This is the Willingdone on his same white harse, the Cokenhape.” 

Page and Line: 
I.1 (pp. 3–29)

Cokenhape is a potent mixture of inebriating inhalants, kids.

The brand of Copenhagen brand of tobacco snuff has been around since 1822 (exactly 100 years before Ulysses was published).

Copenhape is not quite Copenhagen, the famous horse that rode with the Duke of Welliington at Waterloo. This phrase mentions a white harse and Copenhagen was not (though, curiously Napoleon’s horse Marengo was   white). “Horse,” street slang for Heroin, a product first named and marketed as a cough syrup by Bayer in 1898, has been ingested in many ways, including snorting. Speaking of which, cocaine, another snortable drug, is known on the street and in song as “white horse.”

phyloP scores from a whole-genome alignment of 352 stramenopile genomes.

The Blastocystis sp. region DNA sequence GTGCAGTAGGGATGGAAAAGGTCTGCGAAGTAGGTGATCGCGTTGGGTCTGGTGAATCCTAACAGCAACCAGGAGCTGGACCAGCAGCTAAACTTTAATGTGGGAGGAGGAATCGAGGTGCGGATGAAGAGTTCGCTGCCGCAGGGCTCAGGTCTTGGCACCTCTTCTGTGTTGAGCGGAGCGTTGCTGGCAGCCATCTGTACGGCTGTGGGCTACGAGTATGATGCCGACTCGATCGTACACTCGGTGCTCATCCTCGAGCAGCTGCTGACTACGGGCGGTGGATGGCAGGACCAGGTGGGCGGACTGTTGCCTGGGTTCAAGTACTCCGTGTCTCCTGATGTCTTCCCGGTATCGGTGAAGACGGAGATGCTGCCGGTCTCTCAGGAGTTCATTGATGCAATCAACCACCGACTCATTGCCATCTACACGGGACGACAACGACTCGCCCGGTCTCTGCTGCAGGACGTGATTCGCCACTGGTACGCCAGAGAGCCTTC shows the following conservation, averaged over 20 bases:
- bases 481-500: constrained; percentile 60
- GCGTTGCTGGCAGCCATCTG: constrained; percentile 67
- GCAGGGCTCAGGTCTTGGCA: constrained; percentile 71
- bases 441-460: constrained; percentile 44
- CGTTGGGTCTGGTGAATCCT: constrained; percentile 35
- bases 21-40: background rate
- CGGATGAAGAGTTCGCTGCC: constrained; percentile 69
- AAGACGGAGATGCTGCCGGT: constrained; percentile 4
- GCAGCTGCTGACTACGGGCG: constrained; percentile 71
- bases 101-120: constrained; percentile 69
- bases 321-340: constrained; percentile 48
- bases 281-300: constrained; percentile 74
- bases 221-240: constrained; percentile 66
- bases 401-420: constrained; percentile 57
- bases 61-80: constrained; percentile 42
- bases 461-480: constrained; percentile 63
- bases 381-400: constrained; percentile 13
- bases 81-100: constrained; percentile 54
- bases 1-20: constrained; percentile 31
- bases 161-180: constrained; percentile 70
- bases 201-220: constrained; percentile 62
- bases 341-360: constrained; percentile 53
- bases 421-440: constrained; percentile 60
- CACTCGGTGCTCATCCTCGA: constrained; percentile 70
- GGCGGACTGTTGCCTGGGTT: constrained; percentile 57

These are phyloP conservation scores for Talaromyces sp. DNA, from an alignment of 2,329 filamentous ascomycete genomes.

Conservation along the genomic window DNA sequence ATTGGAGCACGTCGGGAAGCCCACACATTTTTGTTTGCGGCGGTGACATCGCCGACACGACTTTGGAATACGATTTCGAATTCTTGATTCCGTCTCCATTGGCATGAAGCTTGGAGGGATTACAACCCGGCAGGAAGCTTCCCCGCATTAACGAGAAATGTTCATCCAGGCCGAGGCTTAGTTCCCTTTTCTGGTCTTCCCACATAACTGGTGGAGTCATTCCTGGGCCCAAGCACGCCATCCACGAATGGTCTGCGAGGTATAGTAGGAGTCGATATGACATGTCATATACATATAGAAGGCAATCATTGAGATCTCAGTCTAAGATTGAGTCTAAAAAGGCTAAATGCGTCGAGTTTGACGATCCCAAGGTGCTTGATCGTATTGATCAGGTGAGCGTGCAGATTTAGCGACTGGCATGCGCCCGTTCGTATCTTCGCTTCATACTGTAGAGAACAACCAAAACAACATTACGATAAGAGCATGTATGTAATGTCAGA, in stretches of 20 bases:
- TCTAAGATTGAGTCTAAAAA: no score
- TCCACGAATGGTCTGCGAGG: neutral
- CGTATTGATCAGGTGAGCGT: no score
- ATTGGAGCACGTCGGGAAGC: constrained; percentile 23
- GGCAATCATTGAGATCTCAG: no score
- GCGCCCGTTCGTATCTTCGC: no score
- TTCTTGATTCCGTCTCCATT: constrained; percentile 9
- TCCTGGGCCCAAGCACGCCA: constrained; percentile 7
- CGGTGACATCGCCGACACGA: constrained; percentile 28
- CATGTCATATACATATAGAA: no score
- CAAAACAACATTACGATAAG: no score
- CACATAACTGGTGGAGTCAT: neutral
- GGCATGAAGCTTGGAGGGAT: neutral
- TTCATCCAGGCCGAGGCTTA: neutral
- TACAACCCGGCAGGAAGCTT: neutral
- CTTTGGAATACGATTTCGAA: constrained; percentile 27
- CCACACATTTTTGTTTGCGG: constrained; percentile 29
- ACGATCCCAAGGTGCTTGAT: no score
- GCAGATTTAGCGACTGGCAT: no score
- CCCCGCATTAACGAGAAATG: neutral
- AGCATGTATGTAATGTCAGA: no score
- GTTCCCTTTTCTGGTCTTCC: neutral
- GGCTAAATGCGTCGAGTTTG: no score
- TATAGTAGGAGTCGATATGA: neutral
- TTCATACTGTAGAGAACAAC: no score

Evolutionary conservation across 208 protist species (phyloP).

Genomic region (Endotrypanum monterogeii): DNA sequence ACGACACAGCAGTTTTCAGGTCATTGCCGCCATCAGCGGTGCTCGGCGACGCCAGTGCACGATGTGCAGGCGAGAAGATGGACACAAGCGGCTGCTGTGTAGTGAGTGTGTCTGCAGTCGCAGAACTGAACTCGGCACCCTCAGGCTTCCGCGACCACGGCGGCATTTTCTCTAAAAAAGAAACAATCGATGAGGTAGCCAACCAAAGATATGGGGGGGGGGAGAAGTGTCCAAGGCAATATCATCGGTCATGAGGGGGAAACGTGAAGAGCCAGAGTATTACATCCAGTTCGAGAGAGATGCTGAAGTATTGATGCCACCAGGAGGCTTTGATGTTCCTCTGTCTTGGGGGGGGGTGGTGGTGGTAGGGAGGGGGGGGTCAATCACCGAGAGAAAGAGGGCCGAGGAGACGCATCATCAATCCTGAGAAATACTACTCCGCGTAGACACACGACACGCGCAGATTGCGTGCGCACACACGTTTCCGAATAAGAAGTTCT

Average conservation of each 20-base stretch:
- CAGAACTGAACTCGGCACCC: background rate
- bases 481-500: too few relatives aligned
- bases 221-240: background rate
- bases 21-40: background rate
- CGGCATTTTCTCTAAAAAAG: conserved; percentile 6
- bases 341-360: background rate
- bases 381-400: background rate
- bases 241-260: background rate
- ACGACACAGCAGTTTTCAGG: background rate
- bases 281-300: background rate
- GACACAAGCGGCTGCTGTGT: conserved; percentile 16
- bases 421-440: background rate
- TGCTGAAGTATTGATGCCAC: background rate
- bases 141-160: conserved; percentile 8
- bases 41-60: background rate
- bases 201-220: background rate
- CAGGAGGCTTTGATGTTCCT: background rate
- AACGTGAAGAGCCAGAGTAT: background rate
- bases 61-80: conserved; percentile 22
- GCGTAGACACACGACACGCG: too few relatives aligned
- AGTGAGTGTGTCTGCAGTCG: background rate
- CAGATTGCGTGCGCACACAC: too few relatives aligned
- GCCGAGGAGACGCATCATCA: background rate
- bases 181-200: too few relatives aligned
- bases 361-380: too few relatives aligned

Coke is slang for Cocaine, the name by chemist Albert Niemann gave to the coca plant alkaloid compound erythroxylum in 1860. People have been sniffing it ever since.

Coke (registered trademark of the Coca-cola company) contained trace amounts of Cocaine in its original 1885 formula.

By 1904, the amount was a mere 1/400th of a grain per ounce of syrup. Coke became completely cocaine-free in 1929, but it’s still not a good idea to put a sugary, caffeinated drink up your nose. 

Copenhape is a mash-up of tobacco, cocaine, heroin, sugar and caffeine. Snort at your own peril.